In Jerusalem at the start of his current visit to Israel, Obama went over-the-top with superlatives in a speech that employed high flown rhetoric and symbolism. He painted the US/Israel relationship in transcendent terms - "eternal" no less. In a later speech, adopting a more pragmatic approach, the president characterized Israeli settlements as "counterproductive" without directly calling for a halt to new settlements as he did in 2009. Much of the world condemns Israeli settlements as illegal - not merely an impediment to peace.
Obama's artful diplomacy - praising Israel it to the skies on the one hand while mildly chastising it in the name of the illusive "peace process" on the other - is nothing new. It's an old game. The view of the US as "honest broker" in the process is a popular fiction in some quarters but not borne out by the current political reality or the history of past negotiations.
In his new book Brokers of Deceit, historian Rashid Khalidi argues that the US has in fact thwarted a genuine peace process going back as far as the Camp David negotiations in the 1970's.
The pronounced Israel bias in US policy is difficult to overlook. US diplomats have been shilling for Israel for decades. Khalidi does an excellent job providing the historical background to demonstrate how Israel and the US have - in the words of the Amazon description - "actively colluded to prevent a Palestinian state and resolve the situation in Israel’s favor."
In commenting on Khalidi's new work, John J. Mearsheimer, co-author of The Israel Lobby, gets it exactly right:
What has happened to the Palestinian people since 1948 is one of the great crimes of modern history. Of course, Israel bears primary responsibility for this tragedy. However, as Rashid Khalidi shows in his smart new book, American presidents from Truman to Obama have sided with Israel at almost every turn and helped it inflict immense pain and humiliation on the Palestinians. At the same time, they have employed high-sounding but dishonest rhetoric to cover up Israel's brutal behavior. As Brokers of Deceit makes clear, the United States richly deserves to be called "Israel's lawyer.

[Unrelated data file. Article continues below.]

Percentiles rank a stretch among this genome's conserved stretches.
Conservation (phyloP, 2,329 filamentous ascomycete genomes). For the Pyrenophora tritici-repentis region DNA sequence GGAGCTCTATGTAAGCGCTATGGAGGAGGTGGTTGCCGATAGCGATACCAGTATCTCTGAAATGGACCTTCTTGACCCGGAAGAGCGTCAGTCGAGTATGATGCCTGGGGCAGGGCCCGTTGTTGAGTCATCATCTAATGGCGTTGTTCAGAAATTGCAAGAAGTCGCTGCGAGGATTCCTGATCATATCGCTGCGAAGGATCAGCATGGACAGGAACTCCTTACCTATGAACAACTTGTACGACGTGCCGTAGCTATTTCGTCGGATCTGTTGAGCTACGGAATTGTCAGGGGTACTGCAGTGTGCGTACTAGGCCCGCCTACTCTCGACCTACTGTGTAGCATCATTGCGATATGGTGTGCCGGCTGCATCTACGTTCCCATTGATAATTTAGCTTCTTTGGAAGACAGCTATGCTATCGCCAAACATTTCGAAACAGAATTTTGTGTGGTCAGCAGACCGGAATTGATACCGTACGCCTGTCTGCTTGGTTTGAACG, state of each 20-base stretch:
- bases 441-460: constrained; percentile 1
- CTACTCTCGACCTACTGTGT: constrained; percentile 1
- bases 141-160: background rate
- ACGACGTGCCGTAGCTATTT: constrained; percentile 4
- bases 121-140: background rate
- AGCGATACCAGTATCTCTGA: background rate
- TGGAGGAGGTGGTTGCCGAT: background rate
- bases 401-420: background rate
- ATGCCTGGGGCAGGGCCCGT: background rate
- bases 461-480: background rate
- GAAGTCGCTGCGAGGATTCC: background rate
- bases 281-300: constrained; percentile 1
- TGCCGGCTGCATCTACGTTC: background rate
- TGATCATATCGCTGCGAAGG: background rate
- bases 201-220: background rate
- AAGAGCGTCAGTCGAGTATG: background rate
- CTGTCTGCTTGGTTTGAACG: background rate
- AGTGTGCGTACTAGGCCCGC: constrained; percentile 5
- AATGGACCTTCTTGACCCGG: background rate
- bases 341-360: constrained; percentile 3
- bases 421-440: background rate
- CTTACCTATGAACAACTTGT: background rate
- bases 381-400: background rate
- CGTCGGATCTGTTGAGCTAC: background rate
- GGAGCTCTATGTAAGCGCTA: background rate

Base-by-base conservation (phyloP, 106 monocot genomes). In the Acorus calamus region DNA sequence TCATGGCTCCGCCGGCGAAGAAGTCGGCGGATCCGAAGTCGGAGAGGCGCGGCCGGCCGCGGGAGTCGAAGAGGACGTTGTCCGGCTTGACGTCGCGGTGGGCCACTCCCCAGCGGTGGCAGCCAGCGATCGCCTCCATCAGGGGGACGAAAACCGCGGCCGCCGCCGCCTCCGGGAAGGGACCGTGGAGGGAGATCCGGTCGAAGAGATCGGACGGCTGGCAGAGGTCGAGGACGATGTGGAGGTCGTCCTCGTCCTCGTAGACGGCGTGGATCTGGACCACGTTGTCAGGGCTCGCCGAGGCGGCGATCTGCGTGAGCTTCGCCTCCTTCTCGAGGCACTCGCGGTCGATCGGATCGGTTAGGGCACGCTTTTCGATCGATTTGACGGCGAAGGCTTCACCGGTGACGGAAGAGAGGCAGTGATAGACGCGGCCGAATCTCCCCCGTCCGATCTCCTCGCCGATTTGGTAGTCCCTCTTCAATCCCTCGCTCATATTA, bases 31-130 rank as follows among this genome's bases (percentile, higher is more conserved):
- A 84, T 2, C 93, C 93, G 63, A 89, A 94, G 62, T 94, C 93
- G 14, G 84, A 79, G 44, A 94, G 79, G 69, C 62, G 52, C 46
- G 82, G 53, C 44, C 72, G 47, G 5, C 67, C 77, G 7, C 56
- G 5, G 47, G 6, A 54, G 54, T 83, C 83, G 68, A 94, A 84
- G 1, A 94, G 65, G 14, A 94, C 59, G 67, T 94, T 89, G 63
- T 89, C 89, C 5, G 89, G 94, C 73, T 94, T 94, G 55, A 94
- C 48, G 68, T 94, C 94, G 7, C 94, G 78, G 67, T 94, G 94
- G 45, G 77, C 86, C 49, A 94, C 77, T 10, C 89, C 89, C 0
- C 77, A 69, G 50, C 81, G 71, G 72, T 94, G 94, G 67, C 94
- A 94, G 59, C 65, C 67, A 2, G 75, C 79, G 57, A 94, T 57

The so-called "peace process" is a sham. In an interview that appeared in the Global Post, Khalidi gives his opinion of a process that has failed to produce:
In the decades since the Madrid Peace Conference in 1991, and in the years leading up to and after the Oslo Accords – which are the basis of the Palestinian Authority and the arrangements that exist – the situation has gone from bad to much, much worse.
The number of settlers in occupied territory has nearly tripled, and the restriction on Palestinian movements has become intolerably constrictive – Palestinians can’t move anywhere. Jerusalem has since been closed off to them. Palestinians can’t move from the West Bank to Gaza, they cannot enter Israel.
All of this has happened on the watch of several American presidents, and under the rubric of a peace process. What I argue is that we certainly have a process, but it has not only not produced peace, but it has made peace measurably harder to achieve.
When asked about the settlements and the feasibility of dismantling them to make way for a new arrangement, Khalidi's response included the following:
If you’re talking about a two-state solution, the Palestinians were granted a little under 45 percent of the territory in Palestine by the partition resolution of 1947. After the dust had settled in 1949, Israel controlled well over 70 percent of the territory. And if what remains is the 22-odd percent, which is the West Bank and Gaza – which Israel is now proposing to take large chunks of for these so-called settlement blocks, and the annexation of East Jerusalem and so on and so forth – well, that’s not a two-state solution.
For more on Rashid Khalidi's views check out the DemocracyNow interview beneath: